The continued treatment of women as less than equal to men is a “source of anger as well as sadness” in the majority of Catholic parishes in Dublin.
A “large majority of parishes” expressed “great hope that women will have a meaningful role in governance and ministries, including becoming deacons and priests” in the future Catholic Church, while they expressed “great openness to married men becoming priests”. They are also in favor of optional celibacy for priests.
These are among the key findings of an extensive consultation process with the people of the Catholic Archdiocese of Dublin as part of a synodal process undertaken in the Church around the world in preparation for an October Synod of Bishops. 2023 in Rome summoned by Pope Francis.
The Catholics consulted in Dublin also made “a strong plea for the Church to become truly inclusive not only in word but also in deed, reaching out to unmarried, divorced, remarried, LGBTQI+ couples. The church needs to explore how people can be included and stop looking for reasons to turn people away,” a summary of their views also found.
The report, Synodal Pathway Synthesis: the Archdiocese of Dublin Report, was published on the Archdiocese’s website dublindiocese.ie.
The consultation process in Ireland’s largest Catholic diocese involved 173 parishes which hosted gatherings for 10,500 participants. These were led by 325 facilitators, with an average attendance at gatherings of 35 to 40 participants. The largest gathering had 280 attendees, while another 2,200 people participated, mostly through focus groups.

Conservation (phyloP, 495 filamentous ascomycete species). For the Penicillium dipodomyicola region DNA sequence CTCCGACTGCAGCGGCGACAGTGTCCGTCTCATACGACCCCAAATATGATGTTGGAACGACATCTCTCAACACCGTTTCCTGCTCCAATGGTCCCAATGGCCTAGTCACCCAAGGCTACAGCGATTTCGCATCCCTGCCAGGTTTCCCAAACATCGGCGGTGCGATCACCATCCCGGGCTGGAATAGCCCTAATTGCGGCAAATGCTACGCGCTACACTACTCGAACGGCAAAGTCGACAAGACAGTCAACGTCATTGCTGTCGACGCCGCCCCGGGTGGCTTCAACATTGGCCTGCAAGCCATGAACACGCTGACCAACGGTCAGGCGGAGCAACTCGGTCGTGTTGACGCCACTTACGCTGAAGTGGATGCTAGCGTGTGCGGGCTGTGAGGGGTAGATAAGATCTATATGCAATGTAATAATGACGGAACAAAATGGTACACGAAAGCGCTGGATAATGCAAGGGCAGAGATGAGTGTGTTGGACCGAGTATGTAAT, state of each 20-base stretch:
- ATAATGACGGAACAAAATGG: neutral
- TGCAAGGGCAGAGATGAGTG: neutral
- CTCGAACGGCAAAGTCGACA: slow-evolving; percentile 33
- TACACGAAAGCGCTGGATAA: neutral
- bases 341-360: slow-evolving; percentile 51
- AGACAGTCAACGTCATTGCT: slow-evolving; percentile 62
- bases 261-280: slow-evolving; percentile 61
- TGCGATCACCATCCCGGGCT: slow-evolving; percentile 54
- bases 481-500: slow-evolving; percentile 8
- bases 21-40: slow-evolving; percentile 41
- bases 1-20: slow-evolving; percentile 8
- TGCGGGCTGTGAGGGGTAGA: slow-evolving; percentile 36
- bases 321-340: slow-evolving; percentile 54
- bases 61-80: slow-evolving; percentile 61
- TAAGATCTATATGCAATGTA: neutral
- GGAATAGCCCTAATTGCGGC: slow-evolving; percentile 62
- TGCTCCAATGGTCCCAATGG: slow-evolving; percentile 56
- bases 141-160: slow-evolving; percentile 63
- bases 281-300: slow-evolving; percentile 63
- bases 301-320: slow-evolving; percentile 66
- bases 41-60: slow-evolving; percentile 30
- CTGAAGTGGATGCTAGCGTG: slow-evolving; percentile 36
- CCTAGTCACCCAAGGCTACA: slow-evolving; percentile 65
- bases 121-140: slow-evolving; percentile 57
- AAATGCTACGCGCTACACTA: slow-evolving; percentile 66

This process was launched by the Archbishop of Dublin Dermot Farrell last October and the result will be presented at a national pre-synodal meeting in Athlone on June 18 where the conclusions of the 26 Irish Catholic dioceses, following similar consultations , will be collected before being sent to Rome next August.
Among Dublin Catholics “there was a strong voice for urgent change. At the same time, there was concern that nothing would happen or that it would happen too slowly. In particular, there is an awareness that change may face resistance to renewal from within the church and from clericalism,” the report states.
Fears have also been expressed that “once the synodal process is completed, there will be a continuation of the decline which sees a drop in the number of priests, young people in the church, and no change in the role of women in the church or the option for priests to marry and enjoy family life”.
Many participants also found that “the language in the liturgy is a barrier. The language should speak clearly to people, relate to lay people and connect with people at Mass,” they said.
Older Catholics in Dublin spoke of their “grief, guilt and helplessness over the fact that their children are not participating in the sacramental life of the church and their grandchildren are not presented for baptism”.
In a homily last Friday, marking the feast day of the patron saint of Dublin St Kevin, Bishop Farrell invited “women and men who feel called to ministry to come forward for training in ministry as lectors, acolytes or instituted catechists” . These, he explained, were “lay ministers, women and men who are publicly recognized by the Church and appointed by the diocese to serve alongside priests and deacons in leading liturgies, supporting the faith formation of adults and accompanying families preparing for the sacraments”.
He also said he would appoint “pastoral leaders – deacons, religious and lay people – as needed when parishes cannot have a resident priest, to support the priest who will have pastoral responsibility for that parish. Their voluntary service will be supported. by the pastoral agents of the diocese.